Firstly, we know she could survive.  It seems almost certain that she was captured in the wild before being imported into France and sold to us, as this species of bird is almost never bred in captivity.  The Japanese Nightingale, known more commonly as the Pekin Robin, does not come from Japan but from the Southern slopes of the Western Himalayan mountains to the East of China.  They can be found in mountain forests as high as 2,700 meters.  They can tolerate sub-freezing temperatures and a relatively barren environment, and can live up to twenty years.  So, the species is relatively hardy for an “exotic” cage bird, and there is no reason to believe that such a bird would have any difficulty living in the trees of a Parisian Boulevard.  While the male of the species will roam in search of a mate, the female is quite unadventurous.  They are essentially insectivores and frugivores.  The boulevard environment harbours a wide variety of insects, and fruit falls into the gutters at all times of the year from the market stalls on Boulevard Ornano.

Over the previous three years we have come across evidence of her presence.  In autumn 2002, we searched the street and found around the grills protecting the bases of the trees, two small white faeces identical to those left by Igor around our apartment and quite different from any other bird excrement we had come across out there.  On the evening of the 14 July 2003, a night lit by a full moon, as we were preparing to film the fireworks, we heard a shrill song similar to Vera’s signature song, which awoke Igor and prompted a long reply from him, before the fireworks drowned out any possibility of continued communication.  Even more conclusive was the discovery in August 2003, of a tail feather with the same markings and colors as Igor’s, in the gutter only two hundred meters from our apartment.

We made some unsuccessful attempts to lure her back home.  On several occasions we closed Igor into his cage and then placed it on the balcony so he could call to her.  But the omnipresent traffic noise in the daytime made it almost hopeless, and we concluded that the night-time boulevard would be impossible for her to navigate, as we knew that the Pekin Robin cannot see well at night.  In July 2002, we smeared the railing of our balcony with honey to attract wasps.  We had almost no memory of seeing either Igor or Vera catching live insects, but we remembered how, on one occasion in our previous apartment, we had seen Vera swipe a live wasp out of the air and swallow it whole without any after-effects.  We had concluded that wasps, being more colourful and slower moving than most urban insects, were easy prey, and so, we tried to lure her back to us with a copious and well-displayed meal.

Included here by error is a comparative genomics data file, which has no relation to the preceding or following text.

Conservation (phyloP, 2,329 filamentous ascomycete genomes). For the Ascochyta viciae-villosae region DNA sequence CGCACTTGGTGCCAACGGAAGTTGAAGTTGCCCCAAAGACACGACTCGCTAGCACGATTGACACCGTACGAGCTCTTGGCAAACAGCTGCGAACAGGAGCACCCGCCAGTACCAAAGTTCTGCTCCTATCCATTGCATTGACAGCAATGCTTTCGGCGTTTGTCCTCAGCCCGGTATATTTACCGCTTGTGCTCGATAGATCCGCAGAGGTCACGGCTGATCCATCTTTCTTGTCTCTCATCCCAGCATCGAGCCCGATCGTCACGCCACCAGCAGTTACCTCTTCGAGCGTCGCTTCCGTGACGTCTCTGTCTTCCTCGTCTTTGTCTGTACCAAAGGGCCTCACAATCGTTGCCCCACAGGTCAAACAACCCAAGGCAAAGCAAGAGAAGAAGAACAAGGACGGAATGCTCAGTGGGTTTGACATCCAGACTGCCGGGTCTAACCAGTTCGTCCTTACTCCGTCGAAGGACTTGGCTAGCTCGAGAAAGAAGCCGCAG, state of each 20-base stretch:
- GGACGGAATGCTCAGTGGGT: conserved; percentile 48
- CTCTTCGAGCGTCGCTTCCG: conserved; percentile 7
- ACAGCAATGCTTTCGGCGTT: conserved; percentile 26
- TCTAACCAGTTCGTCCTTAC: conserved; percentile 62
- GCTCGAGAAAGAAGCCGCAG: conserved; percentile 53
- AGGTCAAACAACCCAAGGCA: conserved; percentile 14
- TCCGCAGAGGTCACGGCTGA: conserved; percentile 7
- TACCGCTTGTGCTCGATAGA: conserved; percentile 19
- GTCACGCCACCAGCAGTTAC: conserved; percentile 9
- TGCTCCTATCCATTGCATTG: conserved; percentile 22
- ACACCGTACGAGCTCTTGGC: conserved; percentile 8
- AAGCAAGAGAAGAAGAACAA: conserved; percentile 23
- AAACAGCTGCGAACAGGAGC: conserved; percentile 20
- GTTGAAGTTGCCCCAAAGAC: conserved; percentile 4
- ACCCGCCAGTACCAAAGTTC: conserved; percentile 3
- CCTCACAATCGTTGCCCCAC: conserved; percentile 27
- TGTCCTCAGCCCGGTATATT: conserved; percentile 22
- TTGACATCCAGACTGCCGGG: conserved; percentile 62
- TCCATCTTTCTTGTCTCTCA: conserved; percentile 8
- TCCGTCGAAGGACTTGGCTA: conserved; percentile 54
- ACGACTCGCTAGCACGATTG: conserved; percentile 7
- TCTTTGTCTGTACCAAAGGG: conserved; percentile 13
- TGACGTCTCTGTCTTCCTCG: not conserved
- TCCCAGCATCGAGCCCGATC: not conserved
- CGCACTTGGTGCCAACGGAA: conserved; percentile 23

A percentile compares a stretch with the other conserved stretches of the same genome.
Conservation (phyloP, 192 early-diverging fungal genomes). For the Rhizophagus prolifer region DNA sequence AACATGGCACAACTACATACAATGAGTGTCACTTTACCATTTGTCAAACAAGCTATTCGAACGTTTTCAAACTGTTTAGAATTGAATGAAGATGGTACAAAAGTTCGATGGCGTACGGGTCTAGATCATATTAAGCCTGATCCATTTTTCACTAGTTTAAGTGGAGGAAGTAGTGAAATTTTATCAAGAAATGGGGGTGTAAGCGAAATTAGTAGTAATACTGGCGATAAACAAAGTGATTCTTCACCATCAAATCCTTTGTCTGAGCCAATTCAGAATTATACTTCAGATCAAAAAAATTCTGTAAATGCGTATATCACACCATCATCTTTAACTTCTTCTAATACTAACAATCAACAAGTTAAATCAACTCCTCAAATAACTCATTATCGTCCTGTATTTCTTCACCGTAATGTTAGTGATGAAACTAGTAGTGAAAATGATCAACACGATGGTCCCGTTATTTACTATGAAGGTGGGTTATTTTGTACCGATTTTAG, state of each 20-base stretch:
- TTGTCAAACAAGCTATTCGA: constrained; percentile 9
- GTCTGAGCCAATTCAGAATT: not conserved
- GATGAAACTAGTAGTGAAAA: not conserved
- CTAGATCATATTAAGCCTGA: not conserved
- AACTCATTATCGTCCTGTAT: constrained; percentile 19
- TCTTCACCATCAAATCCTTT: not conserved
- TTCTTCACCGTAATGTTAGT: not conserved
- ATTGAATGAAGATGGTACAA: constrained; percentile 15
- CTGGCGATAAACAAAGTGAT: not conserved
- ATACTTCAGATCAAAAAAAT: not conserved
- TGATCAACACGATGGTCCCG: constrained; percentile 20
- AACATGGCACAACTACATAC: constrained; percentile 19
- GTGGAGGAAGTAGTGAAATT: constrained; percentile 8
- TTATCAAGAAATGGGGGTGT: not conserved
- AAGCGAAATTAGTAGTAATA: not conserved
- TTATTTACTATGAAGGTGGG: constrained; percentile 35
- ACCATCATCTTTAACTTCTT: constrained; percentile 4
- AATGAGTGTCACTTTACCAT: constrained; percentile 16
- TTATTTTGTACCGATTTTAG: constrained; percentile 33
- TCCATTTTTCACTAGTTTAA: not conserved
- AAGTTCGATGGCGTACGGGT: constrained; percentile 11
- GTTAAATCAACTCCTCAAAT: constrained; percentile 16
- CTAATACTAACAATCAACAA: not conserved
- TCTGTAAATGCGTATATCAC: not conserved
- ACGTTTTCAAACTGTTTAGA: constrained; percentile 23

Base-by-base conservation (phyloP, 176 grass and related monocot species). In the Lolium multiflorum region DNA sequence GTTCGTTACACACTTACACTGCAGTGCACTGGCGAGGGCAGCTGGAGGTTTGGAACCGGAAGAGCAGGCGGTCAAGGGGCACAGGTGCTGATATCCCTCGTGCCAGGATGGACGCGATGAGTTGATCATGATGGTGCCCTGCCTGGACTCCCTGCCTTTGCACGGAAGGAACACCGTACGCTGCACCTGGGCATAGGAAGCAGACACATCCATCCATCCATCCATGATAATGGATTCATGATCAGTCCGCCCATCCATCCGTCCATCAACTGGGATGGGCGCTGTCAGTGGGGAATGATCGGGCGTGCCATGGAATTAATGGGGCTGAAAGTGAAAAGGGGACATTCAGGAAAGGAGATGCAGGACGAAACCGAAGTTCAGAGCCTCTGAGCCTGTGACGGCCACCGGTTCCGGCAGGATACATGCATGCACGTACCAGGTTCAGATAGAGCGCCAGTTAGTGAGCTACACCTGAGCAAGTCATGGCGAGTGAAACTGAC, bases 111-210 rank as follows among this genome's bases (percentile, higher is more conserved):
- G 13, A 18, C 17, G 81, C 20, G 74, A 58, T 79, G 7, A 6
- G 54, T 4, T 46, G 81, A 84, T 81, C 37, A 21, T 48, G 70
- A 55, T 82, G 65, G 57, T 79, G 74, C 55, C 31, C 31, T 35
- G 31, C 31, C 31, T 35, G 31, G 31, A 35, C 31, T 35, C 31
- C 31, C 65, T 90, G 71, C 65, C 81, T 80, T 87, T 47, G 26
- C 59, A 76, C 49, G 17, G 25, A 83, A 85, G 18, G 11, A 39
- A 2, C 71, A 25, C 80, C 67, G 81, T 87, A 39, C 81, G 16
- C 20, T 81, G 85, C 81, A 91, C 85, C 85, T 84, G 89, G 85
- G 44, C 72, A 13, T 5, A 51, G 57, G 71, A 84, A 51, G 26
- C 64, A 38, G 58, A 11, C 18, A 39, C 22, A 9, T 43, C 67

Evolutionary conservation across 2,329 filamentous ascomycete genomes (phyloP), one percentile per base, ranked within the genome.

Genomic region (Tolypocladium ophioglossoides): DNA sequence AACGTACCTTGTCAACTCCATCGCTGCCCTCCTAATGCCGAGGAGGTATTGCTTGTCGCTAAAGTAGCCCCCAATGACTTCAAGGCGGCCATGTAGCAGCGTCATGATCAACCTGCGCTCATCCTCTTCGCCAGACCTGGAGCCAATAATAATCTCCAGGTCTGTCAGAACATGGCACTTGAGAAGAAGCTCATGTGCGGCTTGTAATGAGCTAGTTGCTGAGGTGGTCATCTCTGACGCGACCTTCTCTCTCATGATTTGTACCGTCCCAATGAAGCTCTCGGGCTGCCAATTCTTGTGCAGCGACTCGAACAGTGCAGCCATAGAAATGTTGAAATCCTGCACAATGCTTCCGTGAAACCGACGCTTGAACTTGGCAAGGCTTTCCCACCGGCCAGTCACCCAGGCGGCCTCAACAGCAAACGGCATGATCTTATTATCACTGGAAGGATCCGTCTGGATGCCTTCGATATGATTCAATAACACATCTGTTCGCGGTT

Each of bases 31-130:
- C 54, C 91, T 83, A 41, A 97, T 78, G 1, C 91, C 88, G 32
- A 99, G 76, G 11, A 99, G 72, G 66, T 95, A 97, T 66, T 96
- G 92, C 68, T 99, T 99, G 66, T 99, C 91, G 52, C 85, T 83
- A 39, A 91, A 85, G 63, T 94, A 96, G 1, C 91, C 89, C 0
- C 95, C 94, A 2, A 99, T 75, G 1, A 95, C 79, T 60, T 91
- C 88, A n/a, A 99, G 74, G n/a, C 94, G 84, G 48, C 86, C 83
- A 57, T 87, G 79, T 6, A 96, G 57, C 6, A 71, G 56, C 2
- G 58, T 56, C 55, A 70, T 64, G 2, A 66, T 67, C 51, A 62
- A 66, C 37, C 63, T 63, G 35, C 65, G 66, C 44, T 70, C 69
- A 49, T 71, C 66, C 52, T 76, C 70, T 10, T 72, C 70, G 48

All to no avail.  The possibility of replacing Vera with a new mate has receded ever since the species is listed in Appendix II of the Convention on the International Trade of Endangered Species of Fauna and Flora (CITES).  This means that Pekin Robins caught in the wild can no longer be imported for the commercial pet-trade.  In effect, the pre-act population of imported Pekin Robins has disappeared from bird markets in France, where there are few, if any, breeders willing to undertake the difficult and specialized task of breeding this bird.

For three years Igor lived on alone.  He slept at the top of an eccentric branch that reached towards the mirror over the fireplace, as close as possible to his own reflection.  He sang only when we played music.  In the fourth year he became increasingly enfeebled, practically ceasing to fly, spending most of the day in his tree or hopping about on the parquet.  One Sunday evening in January, the children found him collapsed in the corner of their bedroom with a broken wing and claw.  We never discovered how the accident happened.  The following morning we brought him to the veterinary clinic on rue Lécuyer.  The diagnosis was worse than we expected.  At best, the claw would have to be removed and he would never use his wing again.  At midday on Monday 12th January 2004, Igor was put to sleep.